Written by Mary Keh, Lee Shu Chin, Cisun Gao, Mingpei Cai
Translated by Audrey Cheng
Edited by Yao-yang Tang
Tzu Chi USA volunteers have kept their promise since the 2017 Mexico earthquake. Volunteers and TIMA members from the United States provided their eighth medical outreach in Mexico from November 15th to 24th, 2019. During that time, the US team trained Mexican medical volunteers and recruited local professionals to join TIMA Mexico to provide health care for their communities.
The Tzu Chi delegation hosted a large Tzu Chi Health Day at the Xochimilco Sports Park on Nov. 23th, 2019, to provide services in nutrition and health lectures, vegetarian booths, health care consultations in various departments of Chinese and Western medicine including ophthalmology and dentist consultations, health education, and free reading glasses.
Early in the morning, 150 local community people filled the park waiting for the Health Day to start. The event kicked off with the Mexican National Anthem and the Anthem of Buddhist Tzu Chi Foundation. Dr. Shirley Chen, Deputy Chief Executive Officer of Buddhist Tzu Chi Medical Foundation, spoke for the delegation to welcome the participants to the event. She conveyed Master Cheng Yen’s teaching – Love Without Borders. As usual, members of the Tzu Chi delegation flew to Mexico at their own expense and on their own time. Through the repeated outreaches, Tzu Chi volunteers and the local people have become family in a “Global Great Love Village.”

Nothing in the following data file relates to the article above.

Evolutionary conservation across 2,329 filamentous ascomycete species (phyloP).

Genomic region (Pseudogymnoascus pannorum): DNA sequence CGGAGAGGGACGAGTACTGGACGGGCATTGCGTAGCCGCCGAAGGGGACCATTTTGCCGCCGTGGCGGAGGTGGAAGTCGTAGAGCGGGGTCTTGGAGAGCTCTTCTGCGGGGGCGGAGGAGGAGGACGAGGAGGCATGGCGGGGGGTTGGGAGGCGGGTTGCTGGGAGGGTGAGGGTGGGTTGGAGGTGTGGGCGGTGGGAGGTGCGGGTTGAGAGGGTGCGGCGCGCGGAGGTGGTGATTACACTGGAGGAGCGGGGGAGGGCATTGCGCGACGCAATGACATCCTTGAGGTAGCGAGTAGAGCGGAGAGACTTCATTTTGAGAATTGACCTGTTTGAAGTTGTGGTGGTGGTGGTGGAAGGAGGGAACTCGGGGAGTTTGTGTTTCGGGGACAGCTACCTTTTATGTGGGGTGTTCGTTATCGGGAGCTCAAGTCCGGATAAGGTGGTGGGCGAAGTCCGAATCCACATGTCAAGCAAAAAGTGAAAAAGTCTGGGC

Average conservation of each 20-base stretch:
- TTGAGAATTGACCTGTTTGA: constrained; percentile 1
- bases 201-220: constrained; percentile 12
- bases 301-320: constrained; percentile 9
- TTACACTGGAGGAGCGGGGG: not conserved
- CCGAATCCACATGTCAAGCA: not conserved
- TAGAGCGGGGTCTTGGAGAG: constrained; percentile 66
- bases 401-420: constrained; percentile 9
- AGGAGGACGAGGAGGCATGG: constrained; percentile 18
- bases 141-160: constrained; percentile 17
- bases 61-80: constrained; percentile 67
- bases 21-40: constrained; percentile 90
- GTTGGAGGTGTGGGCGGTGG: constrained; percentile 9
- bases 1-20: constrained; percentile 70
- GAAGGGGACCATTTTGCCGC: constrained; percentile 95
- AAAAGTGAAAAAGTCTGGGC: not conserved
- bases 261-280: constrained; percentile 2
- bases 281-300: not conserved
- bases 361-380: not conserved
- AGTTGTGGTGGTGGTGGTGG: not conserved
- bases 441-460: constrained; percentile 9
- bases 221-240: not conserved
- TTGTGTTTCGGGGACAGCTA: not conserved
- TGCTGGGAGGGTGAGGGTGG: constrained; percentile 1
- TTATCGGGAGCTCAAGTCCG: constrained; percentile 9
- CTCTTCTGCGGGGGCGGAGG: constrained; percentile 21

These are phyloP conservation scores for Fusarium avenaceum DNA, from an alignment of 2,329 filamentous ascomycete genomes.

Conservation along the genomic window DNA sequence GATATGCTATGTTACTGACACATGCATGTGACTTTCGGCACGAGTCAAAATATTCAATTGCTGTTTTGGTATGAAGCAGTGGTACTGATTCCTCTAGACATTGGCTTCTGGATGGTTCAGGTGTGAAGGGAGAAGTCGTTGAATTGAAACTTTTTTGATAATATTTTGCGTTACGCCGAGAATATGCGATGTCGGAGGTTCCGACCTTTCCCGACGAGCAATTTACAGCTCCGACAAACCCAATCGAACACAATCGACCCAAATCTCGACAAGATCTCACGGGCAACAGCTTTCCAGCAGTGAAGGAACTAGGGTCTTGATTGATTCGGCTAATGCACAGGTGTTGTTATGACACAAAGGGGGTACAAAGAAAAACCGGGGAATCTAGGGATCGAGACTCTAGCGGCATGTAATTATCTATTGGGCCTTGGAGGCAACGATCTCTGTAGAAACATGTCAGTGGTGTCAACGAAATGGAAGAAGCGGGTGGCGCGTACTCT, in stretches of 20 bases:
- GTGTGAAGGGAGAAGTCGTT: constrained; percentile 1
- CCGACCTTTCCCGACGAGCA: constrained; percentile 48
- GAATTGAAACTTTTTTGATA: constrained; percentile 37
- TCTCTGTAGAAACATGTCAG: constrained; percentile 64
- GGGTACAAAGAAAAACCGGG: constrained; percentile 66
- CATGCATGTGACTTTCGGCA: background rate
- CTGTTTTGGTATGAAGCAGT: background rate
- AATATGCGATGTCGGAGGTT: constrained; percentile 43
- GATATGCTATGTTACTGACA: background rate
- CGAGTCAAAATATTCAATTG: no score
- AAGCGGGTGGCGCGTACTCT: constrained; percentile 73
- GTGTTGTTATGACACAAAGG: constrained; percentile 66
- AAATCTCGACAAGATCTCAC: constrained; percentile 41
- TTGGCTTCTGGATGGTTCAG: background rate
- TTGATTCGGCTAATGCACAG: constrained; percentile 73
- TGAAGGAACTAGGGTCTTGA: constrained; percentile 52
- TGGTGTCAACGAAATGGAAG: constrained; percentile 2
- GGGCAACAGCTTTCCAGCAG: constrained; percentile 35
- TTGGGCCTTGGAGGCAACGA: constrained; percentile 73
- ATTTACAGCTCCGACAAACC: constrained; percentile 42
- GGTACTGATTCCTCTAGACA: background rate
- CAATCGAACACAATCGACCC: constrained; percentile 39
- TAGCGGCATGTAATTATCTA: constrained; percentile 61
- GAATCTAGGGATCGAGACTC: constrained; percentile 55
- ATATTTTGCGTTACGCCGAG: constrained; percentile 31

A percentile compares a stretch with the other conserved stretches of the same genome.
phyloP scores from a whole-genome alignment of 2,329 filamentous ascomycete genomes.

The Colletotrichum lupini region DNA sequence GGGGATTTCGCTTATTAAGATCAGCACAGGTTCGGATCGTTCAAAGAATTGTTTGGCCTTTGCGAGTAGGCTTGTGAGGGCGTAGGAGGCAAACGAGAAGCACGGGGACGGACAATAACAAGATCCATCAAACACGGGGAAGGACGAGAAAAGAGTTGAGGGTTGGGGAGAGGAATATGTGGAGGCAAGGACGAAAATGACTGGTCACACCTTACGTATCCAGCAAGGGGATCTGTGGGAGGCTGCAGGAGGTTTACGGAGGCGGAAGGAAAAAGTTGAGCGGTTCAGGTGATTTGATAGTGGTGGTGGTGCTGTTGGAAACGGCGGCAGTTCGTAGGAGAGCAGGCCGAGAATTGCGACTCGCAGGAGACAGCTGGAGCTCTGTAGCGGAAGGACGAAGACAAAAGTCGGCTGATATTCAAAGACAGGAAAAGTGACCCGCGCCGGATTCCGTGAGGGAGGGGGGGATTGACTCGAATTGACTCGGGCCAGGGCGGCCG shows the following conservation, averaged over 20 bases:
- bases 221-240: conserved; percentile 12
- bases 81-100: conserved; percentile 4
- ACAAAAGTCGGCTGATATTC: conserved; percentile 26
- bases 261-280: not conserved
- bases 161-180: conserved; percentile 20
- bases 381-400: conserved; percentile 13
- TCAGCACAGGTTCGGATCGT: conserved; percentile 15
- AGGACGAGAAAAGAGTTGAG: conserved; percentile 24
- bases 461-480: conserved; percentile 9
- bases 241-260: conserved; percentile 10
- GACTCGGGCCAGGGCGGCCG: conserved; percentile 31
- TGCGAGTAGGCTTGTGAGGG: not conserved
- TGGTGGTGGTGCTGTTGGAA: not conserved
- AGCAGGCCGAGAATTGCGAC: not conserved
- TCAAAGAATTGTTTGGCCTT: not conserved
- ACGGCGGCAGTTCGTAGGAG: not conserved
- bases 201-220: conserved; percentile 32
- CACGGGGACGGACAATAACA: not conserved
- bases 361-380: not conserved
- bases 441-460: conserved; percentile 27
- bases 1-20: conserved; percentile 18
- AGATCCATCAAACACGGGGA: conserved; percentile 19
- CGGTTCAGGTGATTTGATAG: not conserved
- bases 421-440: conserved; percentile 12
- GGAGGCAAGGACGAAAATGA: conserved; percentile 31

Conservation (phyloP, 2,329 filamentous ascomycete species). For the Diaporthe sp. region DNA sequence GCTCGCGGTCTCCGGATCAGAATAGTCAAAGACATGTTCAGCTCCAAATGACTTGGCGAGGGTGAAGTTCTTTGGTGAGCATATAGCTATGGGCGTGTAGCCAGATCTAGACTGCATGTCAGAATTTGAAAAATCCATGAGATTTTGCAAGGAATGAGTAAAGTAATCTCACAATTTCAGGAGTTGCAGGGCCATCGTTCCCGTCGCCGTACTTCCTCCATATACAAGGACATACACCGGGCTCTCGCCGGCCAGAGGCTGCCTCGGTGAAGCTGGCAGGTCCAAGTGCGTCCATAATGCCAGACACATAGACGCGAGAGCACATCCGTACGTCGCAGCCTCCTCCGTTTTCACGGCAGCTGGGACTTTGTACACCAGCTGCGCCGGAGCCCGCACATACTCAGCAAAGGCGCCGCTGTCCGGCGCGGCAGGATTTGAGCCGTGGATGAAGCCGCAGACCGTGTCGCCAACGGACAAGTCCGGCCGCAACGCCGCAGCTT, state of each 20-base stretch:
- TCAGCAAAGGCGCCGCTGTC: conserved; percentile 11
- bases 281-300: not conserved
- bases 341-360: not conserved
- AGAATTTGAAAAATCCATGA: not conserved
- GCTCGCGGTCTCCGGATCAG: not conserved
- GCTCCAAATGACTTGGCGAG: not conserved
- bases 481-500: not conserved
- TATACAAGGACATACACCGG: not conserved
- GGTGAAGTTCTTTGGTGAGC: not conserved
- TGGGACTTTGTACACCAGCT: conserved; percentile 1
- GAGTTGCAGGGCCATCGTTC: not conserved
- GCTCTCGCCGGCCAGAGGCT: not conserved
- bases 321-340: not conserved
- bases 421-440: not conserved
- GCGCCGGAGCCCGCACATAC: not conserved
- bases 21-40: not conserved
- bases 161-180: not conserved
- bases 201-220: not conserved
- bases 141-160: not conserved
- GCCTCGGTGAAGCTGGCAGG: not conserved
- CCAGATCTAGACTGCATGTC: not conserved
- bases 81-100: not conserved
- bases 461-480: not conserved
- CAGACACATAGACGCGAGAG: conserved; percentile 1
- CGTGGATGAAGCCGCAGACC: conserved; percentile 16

International and Local Volunteers Join hands to Serve
Local Tzu Chi volunteers were joined by Mr. Claudio Cruz, CEO of the local Rotary Club, who led dentists and dental assistants and their own dental cleaning and extraction equipment to serve in the outreach. They also traveled with the Tzu Chi delegation from Morelos to Mexico City for the 3-day outreach. Members of the Funcaya Dental Foundation, led by Mexico City dentist Ms. Gaby, also participated in the medical outreach.